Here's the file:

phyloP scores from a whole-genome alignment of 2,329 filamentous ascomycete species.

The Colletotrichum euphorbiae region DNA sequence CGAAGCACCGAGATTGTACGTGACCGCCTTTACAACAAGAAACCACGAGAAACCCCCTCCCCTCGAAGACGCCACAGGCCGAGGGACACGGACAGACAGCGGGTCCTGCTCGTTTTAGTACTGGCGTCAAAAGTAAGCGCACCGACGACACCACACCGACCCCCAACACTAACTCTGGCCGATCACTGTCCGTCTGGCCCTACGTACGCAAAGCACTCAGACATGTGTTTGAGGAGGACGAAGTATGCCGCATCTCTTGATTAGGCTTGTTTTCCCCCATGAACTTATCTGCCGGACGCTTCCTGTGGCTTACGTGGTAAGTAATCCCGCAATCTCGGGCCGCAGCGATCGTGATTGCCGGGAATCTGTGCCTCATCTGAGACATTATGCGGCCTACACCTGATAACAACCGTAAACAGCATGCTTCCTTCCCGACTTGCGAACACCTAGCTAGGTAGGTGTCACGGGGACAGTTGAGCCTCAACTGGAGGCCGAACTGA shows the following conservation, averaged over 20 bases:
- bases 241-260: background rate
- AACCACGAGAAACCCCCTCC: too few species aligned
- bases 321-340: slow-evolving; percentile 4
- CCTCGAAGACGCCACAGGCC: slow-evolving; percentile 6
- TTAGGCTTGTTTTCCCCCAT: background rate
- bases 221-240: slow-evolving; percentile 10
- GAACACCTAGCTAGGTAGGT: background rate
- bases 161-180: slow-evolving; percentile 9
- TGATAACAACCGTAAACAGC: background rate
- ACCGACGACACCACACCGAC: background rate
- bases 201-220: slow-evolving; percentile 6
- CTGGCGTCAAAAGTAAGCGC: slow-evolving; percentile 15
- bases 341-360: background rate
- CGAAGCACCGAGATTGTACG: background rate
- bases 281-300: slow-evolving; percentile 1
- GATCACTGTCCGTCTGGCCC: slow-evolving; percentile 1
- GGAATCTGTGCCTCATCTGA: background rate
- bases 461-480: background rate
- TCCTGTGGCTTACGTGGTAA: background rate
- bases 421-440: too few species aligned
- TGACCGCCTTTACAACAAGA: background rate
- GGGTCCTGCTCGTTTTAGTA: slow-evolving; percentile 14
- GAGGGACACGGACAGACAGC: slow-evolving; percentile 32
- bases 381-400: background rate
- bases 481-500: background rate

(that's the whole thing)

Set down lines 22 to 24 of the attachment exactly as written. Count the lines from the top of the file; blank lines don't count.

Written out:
- bases 421-440: too few species aligned
- TGACCGCCTTTACAACAAGA: background rate
- GGGTCCTGCTCGTTTTAGTA: slow-evolving; percentile 14